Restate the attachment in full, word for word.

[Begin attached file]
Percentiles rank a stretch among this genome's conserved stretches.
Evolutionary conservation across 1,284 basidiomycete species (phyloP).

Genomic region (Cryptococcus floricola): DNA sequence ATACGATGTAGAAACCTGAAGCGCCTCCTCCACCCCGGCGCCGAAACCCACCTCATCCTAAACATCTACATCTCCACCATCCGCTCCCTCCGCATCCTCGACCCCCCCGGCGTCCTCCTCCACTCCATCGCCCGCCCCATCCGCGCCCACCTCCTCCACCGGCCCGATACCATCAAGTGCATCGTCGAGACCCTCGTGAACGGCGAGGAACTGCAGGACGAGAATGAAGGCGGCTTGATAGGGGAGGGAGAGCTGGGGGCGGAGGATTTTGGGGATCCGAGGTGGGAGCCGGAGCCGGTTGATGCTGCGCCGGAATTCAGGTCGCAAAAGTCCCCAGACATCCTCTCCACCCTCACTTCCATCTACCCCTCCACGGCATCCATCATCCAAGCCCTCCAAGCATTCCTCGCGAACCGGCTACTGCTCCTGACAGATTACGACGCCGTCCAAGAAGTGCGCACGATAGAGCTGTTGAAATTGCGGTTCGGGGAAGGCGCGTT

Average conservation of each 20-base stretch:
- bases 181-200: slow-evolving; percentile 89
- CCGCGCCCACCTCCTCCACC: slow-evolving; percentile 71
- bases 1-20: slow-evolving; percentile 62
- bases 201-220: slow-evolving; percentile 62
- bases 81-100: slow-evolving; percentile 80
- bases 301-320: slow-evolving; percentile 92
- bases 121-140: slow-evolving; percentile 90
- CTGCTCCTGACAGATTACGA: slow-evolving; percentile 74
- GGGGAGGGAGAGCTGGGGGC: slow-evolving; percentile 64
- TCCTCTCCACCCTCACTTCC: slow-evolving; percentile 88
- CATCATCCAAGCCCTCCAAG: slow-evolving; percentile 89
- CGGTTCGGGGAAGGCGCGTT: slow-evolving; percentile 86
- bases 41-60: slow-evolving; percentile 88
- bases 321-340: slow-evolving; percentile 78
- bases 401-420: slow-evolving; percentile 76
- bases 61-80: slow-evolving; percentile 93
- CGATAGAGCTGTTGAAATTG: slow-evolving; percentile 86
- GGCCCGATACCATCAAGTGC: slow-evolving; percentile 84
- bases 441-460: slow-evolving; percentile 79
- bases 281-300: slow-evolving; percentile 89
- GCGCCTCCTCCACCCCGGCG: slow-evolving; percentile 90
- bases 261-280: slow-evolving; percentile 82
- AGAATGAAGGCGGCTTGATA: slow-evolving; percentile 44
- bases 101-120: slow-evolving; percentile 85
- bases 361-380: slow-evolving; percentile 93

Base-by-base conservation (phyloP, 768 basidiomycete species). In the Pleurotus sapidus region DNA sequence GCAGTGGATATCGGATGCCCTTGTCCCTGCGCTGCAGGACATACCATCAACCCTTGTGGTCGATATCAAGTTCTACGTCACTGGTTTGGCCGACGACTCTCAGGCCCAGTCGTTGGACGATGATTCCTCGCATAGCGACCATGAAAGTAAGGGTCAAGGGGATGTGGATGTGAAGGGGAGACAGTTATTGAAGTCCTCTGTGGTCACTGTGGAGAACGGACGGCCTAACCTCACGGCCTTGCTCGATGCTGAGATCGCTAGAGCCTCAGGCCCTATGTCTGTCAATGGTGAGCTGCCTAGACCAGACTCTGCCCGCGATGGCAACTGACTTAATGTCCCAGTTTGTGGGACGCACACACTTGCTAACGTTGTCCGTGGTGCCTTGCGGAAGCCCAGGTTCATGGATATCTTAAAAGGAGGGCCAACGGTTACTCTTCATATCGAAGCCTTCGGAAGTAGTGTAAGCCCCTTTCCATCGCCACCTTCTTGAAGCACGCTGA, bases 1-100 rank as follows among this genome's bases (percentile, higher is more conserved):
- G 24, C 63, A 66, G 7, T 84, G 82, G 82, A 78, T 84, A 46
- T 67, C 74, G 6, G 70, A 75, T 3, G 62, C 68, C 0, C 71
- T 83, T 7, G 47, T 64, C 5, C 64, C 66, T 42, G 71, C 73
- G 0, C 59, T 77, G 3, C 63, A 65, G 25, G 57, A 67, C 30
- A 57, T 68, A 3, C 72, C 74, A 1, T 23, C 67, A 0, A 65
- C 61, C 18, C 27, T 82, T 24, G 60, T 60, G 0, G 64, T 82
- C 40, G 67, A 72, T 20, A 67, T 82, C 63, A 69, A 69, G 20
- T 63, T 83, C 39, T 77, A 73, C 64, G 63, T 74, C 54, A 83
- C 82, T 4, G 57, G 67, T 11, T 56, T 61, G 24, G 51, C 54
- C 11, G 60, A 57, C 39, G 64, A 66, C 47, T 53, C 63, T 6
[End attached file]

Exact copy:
Percentiles rank a stretch among this genome's conserved stretches.
Evolutionary conservation across 1,284 basidiomycete species (phyloP).

Genomic region (Cryptococcus floricola): DNA sequence ATACGATGTAGAAACCTGAAGCGCCTCCTCCACCCCGGCGCCGAAACCCACCTCATCCTAAACATCTACATCTCCACCATCCGCTCCCTCCGCATCCTCGACCCCCCCGGCGTCCTCCTCCACTCCATCGCCCGCCCCATCCGCGCCCACCTCCTCCACCGGCCCGATACCATCAAGTGCATCGTCGAGACCCTCGTGAACGGCGAGGAACTGCAGGACGAGAATGAAGGCGGCTTGATAGGGGAGGGAGAGCTGGGGGCGGAGGATTTTGGGGATCCGAGGTGGGAGCCGGAGCCGGTTGATGCTGCGCCGGAATTCAGGTCGCAAAAGTCCCCAGACATCCTCTCCACCCTCACTTCCATCTACCCCTCCACGGCATCCATCATCCAAGCCCTCCAAGCATTCCTCGCGAACCGGCTACTGCTCCTGACAGATTACGACGCCGTCCAAGAAGTGCGCACGATAGAGCTGTTGAAATTGCGGTTCGGGGAAGGCGCGTT

Average conservation of each 20-base stretch:
- bases 181-200: slow-evolving; percentile 89
- CCGCGCCCACCTCCTCCACC: slow-evolving; percentile 71
- bases 1-20: slow-evolving; percentile 62
- bases 201-220: slow-evolving; percentile 62
- bases 81-100: slow-evolving; percentile 80
- bases 301-320: slow-evolving; percentile 92
- bases 121-140: slow-evolving; percentile 90
- CTGCTCCTGACAGATTACGA: slow-evolving; percentile 74
- GGGGAGGGAGAGCTGGGGGC: slow-evolving; percentile 64
- TCCTCTCCACCCTCACTTCC: slow-evolving; percentile 88
- CATCATCCAAGCCCTCCAAG: slow-evolving; percentile 89
- CGGTTCGGGGAAGGCGCGTT: slow-evolving; percentile 86
- bases 41-60: slow-evolving; percentile 88
- bases 321-340: slow-evolving; percentile 78
- bases 401-420: slow-evolving; percentile 76
- bases 61-80: slow-evolving; percentile 93
- CGATAGAGCTGTTGAAATTG: slow-evolving; percentile 86
- GGCCCGATACCATCAAGTGC: slow-evolving; percentile 84
- bases 441-460: slow-evolving; percentile 79
- bases 281-300: slow-evolving; percentile 89
- GCGCCTCCTCCACCCCGGCG: slow-evolving; percentile 90
- bases 261-280: slow-evolving; percentile 82
- AGAATGAAGGCGGCTTGATA: slow-evolving; percentile 44
- bases 101-120: slow-evolving; percentile 85
- bases 361-380: slow-evolving; percentile 93

Base-by-base conservation (phyloP, 768 basidiomycete species). In the Pleurotus sapidus region DNA sequence GCAGTGGATATCGGATGCCCTTGTCCCTGCGCTGCAGGACATACCATCAACCCTTGTGGTCGATATCAAGTTCTACGTCACTGGTTTGGCCGACGACTCTCAGGCCCAGTCGTTGGACGATGATTCCTCGCATAGCGACCATGAAAGTAAGGGTCAAGGGGATGTGGATGTGAAGGGGAGACAGTTATTGAAGTCCTCTGTGGTCACTGTGGAGAACGGACGGCCTAACCTCACGGCCTTGCTCGATGCTGAGATCGCTAGAGCCTCAGGCCCTATGTCTGTCAATGGTGAGCTGCCTAGACCAGACTCTGCCCGCGATGGCAACTGACTTAATGTCCCAGTTTGTGGGACGCACACACTTGCTAACGTTGTCCGTGGTGCCTTGCGGAAGCCCAGGTTCATGGATATCTTAAAAGGAGGGCCAACGGTTACTCTTCATATCGAAGCCTTCGGAAGTAGTGTAAGCCCCTTTCCATCGCCACCTTCTTGAAGCACGCTGA, bases 1-100 rank as follows among this genome's bases (percentile, higher is more conserved):
- G 24, C 63, A 66, G 7, T 84, G 82, G 82, A 78, T 84, A 46
- T 67, C 74, G 6, G 70, A 75, T 3, G 62, C 68, C 0, C 71
- T 83, T 7, G 47, T 64, C 5, C 64, C 66, T 42, G 71, C 73
- G 0, C 59, T 77, G 3, C 63, A 65, G 25, G 57, A 67, C 30
- A 57, T 68, A 3, C 72, C 74, A 1, T 23, C 67, A 0, A 65
- C 61, C 18, C 27, T 82, T 24, G 60, T 60, G 0, G 64, T 82
- C 40, G 67, A 72, T 20, A 67, T 82, C 63, A 69, A 69, G 20
- T 63, T 83, C 39, T 77, A 73, C 64, G 63, T 74, C 54, A 83
- C 82, T 4, G 57, G 67, T 11, T 56, T 61, G 24, G 51, C 54
- C 11, G 60, A 57, C 39, G 64, A 66, C 47, T 53, C 63, T 6